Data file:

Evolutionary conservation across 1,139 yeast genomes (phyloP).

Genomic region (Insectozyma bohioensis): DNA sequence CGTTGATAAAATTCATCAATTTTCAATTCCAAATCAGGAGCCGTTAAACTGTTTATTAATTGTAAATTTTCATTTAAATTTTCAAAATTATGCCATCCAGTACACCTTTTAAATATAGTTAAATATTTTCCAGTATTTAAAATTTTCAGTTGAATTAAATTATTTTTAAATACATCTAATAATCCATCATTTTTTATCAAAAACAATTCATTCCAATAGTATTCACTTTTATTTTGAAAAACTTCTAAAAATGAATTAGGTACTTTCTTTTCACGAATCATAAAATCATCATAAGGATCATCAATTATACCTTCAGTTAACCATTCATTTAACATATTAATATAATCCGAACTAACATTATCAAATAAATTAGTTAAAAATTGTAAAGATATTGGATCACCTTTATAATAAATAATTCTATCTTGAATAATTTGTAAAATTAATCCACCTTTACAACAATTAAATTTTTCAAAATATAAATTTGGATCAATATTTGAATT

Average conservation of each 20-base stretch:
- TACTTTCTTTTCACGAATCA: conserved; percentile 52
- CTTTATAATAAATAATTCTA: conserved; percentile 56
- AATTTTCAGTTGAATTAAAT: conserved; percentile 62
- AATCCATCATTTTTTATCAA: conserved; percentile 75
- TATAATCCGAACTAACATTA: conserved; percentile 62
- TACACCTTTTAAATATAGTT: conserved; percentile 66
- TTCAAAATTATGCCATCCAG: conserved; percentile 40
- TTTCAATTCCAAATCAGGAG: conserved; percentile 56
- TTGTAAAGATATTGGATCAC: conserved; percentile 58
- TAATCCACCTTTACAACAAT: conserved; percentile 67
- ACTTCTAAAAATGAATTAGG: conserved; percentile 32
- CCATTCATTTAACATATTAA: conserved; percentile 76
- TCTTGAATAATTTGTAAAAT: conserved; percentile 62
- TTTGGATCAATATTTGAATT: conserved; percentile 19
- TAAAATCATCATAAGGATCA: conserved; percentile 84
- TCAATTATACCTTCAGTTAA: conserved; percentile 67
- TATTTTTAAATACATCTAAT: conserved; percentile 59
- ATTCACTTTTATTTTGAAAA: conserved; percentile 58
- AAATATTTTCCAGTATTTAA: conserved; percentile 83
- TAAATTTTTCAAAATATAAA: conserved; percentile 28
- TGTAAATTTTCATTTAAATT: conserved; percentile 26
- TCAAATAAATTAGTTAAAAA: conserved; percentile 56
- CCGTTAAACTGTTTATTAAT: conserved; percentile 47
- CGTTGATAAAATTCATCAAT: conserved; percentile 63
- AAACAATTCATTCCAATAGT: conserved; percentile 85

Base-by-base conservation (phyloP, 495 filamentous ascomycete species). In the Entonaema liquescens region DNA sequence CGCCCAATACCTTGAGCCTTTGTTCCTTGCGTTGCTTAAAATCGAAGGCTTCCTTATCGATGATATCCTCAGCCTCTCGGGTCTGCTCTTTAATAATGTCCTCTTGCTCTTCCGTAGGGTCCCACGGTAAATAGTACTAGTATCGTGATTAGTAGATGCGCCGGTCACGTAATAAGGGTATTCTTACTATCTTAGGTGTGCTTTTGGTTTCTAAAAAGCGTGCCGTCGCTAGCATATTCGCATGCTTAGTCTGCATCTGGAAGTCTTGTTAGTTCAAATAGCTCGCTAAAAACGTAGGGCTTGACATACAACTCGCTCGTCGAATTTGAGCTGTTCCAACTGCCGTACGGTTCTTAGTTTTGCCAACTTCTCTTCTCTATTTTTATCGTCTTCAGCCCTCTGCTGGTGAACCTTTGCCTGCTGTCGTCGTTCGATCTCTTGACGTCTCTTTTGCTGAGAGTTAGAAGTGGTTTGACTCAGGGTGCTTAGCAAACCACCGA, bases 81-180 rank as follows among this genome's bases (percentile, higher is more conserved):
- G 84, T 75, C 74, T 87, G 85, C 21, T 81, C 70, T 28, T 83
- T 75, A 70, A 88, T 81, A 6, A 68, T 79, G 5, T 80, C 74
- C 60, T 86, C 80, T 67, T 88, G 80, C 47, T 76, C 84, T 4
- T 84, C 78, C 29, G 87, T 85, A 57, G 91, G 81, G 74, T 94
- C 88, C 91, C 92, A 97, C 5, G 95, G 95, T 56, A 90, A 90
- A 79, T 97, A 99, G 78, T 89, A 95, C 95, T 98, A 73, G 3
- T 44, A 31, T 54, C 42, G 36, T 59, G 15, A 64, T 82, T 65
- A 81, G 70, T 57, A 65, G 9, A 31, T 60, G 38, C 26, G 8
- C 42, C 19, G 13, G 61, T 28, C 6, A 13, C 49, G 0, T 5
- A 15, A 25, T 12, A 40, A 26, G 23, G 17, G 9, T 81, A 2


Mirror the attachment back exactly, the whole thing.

Evolutionary conservation across 1,139 yeast genomes (phyloP).

Genomic region (Insectozyma bohioensis): DNA sequence CGTTGATAAAATTCATCAATTTTCAATTCCAAATCAGGAGCCGTTAAACTGTTTATTAATTGTAAATTTTCATTTAAATTTTCAAAATTATGCCATCCAGTACACCTTTTAAATATAGTTAAATATTTTCCAGTATTTAAAATTTTCAGTTGAATTAAATTATTTTTAAATACATCTAATAATCCATCATTTTTTATCAAAAACAATTCATTCCAATAGTATTCACTTTTATTTTGAAAAACTTCTAAAAATGAATTAGGTACTTTCTTTTCACGAATCATAAAATCATCATAAGGATCATCAATTATACCTTCAGTTAACCATTCATTTAACATATTAATATAATCCGAACTAACATTATCAAATAAATTAGTTAAAAATTGTAAAGATATTGGATCACCTTTATAATAAATAATTCTATCTTGAATAATTTGTAAAATTAATCCACCTTTACAACAATTAAATTTTTCAAAATATAAATTTGGATCAATATTTGAATT

Average conservation of each 20-base stretch:
- TACTTTCTTTTCACGAATCA: conserved; percentile 52
- CTTTATAATAAATAATTCTA: conserved; percentile 56
- AATTTTCAGTTGAATTAAAT: conserved; percentile 62
- AATCCATCATTTTTTATCAA: conserved; percentile 75
- TATAATCCGAACTAACATTA: conserved; percentile 62
- TACACCTTTTAAATATAGTT: conserved; percentile 66
- TTCAAAATTATGCCATCCAG: conserved; percentile 40
- TTTCAATTCCAAATCAGGAG: conserved; percentile 56
- TTGTAAAGATATTGGATCAC: conserved; percentile 58
- TAATCCACCTTTACAACAAT: conserved; percentile 67
- ACTTCTAAAAATGAATTAGG: conserved; percentile 32
- CCATTCATTTAACATATTAA: conserved; percentile 76
- TCTTGAATAATTTGTAAAAT: conserved; percentile 62
- TTTGGATCAATATTTGAATT: conserved; percentile 19
- TAAAATCATCATAAGGATCA: conserved; percentile 84
- TCAATTATACCTTCAGTTAA: conserved; percentile 67
- TATTTTTAAATACATCTAAT: conserved; percentile 59
- ATTCACTTTTATTTTGAAAA: conserved; percentile 58
- AAATATTTTCCAGTATTTAA: conserved; percentile 83
- TAAATTTTTCAAAATATAAA: conserved; percentile 28
- TGTAAATTTTCATTTAAATT: conserved; percentile 26
- TCAAATAAATTAGTTAAAAA: conserved; percentile 56
- CCGTTAAACTGTTTATTAAT: conserved; percentile 47
- CGTTGATAAAATTCATCAAT: conserved; percentile 63
- AAACAATTCATTCCAATAGT: conserved; percentile 85

Base-by-base conservation (phyloP, 495 filamentous ascomycete species). In the Entonaema liquescens region DNA sequence CGCCCAATACCTTGAGCCTTTGTTCCTTGCGTTGCTTAAAATCGAAGGCTTCCTTATCGATGATATCCTCAGCCTCTCGGGTCTGCTCTTTAATAATGTCCTCTTGCTCTTCCGTAGGGTCCCACGGTAAATAGTACTAGTATCGTGATTAGTAGATGCGCCGGTCACGTAATAAGGGTATTCTTACTATCTTAGGTGTGCTTTTGGTTTCTAAAAAGCGTGCCGTCGCTAGCATATTCGCATGCTTAGTCTGCATCTGGAAGTCTTGTTAGTTCAAATAGCTCGCTAAAAACGTAGGGCTTGACATACAACTCGCTCGTCGAATTTGAGCTGTTCCAACTGCCGTACGGTTCTTAGTTTTGCCAACTTCTCTTCTCTATTTTTATCGTCTTCAGCCCTCTGCTGGTGAACCTTTGCCTGCTGTCGTCGTTCGATCTCTTGACGTCTCTTTTGCTGAGAGTTAGAAGTGGTTTGACTCAGGGTGCTTAGCAAACCACCGA, bases 81-180 rank as follows among this genome's bases (percentile, higher is more conserved):
- G 84, T 75, C 74, T 87, G 85, C 21, T 81, C 70, T 28, T 83
- T 75, A 70, A 88, T 81, A 6, A 68, T 79, G 5, T 80, C 74
- C 60, T 86, C 80, T 67, T 88, G 80, C 47, T 76, C 84, T 4
- T 84, C 78, C 29, G 87, T 85, A 57, G 91, G 81, G 74, T 94
- C 88, C 91, C 92, A 97, C 5, G 95, G 95, T 56, A 90, A 90
- A 79, T 97, A 99, G 78, T 89, A 95, C 95, T 98, A 73, G 3
- T 44, A 31, T 54, C 42, G 36, T 59, G 15, A 64, T 82, T 65
- A 81, G 70, T 57, A 65, G 9, A 31, T 60, G 38, C 26, G 8
- C 42, C 19, G 13, G 61, T 28, C 6, A 13, C 49, G 0, T 5
- A 15, A 25, T 12, A 40, A 26, G 23, G 17, G 9, T 81, A 2